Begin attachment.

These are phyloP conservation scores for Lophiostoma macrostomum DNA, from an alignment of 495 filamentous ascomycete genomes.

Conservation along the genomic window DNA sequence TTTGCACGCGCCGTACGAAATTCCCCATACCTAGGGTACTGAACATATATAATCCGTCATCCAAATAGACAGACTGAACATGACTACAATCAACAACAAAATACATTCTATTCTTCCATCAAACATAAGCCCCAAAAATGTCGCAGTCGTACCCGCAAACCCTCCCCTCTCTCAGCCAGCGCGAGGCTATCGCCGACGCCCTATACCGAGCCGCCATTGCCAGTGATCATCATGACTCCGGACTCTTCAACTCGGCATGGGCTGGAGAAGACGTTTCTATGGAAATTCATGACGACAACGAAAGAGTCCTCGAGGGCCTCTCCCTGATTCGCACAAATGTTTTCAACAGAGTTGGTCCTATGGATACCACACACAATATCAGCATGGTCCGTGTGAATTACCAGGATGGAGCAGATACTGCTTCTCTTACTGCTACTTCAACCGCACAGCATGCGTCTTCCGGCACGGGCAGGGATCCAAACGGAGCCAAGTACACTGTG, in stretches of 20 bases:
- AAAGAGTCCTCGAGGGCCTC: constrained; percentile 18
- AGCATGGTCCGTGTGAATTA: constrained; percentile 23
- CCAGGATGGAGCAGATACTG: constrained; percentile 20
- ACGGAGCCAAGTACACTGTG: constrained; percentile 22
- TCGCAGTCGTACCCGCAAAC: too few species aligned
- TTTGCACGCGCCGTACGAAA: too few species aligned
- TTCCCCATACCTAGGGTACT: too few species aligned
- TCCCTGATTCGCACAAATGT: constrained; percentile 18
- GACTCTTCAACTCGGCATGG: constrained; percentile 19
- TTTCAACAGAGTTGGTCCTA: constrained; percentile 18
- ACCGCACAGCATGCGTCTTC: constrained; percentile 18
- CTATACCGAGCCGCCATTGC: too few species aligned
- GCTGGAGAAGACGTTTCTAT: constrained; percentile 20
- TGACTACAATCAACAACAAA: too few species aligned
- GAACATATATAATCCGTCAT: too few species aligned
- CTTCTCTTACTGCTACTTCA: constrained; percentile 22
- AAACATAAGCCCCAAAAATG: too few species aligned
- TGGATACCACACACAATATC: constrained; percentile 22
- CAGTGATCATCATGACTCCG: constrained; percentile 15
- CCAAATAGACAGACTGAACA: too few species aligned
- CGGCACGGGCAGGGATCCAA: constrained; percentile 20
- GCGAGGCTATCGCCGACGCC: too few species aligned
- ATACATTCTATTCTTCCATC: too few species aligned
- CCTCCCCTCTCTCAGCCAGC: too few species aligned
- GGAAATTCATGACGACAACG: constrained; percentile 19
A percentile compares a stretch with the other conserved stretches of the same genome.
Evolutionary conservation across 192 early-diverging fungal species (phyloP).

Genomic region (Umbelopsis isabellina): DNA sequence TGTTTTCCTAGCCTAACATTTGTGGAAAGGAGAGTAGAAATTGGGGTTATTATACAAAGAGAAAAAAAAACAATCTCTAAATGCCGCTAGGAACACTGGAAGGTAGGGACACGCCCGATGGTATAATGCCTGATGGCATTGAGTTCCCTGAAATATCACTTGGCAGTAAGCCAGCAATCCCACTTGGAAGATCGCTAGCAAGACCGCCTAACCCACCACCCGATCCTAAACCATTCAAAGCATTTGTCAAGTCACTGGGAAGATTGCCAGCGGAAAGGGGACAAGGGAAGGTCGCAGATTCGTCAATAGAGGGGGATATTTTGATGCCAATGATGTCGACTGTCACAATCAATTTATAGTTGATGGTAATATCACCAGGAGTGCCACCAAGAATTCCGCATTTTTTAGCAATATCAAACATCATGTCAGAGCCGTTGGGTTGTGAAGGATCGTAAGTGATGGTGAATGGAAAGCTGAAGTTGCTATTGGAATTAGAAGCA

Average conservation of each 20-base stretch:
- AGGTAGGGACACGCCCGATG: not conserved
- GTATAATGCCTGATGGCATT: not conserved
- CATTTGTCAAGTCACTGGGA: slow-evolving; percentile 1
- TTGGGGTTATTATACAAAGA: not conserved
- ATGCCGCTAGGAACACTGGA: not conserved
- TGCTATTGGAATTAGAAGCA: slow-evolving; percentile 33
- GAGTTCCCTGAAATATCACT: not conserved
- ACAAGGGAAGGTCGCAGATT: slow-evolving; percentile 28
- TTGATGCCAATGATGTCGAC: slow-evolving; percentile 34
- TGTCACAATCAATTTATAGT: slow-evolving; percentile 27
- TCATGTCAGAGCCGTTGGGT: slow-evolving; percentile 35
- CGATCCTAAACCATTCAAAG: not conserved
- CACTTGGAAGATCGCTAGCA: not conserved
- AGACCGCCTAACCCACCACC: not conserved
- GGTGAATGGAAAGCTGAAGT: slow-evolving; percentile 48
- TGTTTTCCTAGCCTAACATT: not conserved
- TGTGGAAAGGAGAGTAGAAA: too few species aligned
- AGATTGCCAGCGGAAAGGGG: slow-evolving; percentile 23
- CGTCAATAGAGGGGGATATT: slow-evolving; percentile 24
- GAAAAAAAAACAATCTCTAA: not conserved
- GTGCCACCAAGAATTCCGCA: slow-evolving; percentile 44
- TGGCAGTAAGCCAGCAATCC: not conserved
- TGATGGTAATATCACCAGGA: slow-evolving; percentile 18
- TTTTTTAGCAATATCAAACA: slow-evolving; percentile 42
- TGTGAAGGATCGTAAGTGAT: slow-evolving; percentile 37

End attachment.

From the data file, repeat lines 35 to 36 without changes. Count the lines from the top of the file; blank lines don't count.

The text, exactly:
- TTGGGGTTATTATACAAAGA: not conserved
- ATGCCGCTAGGAACACTGGA: not conserved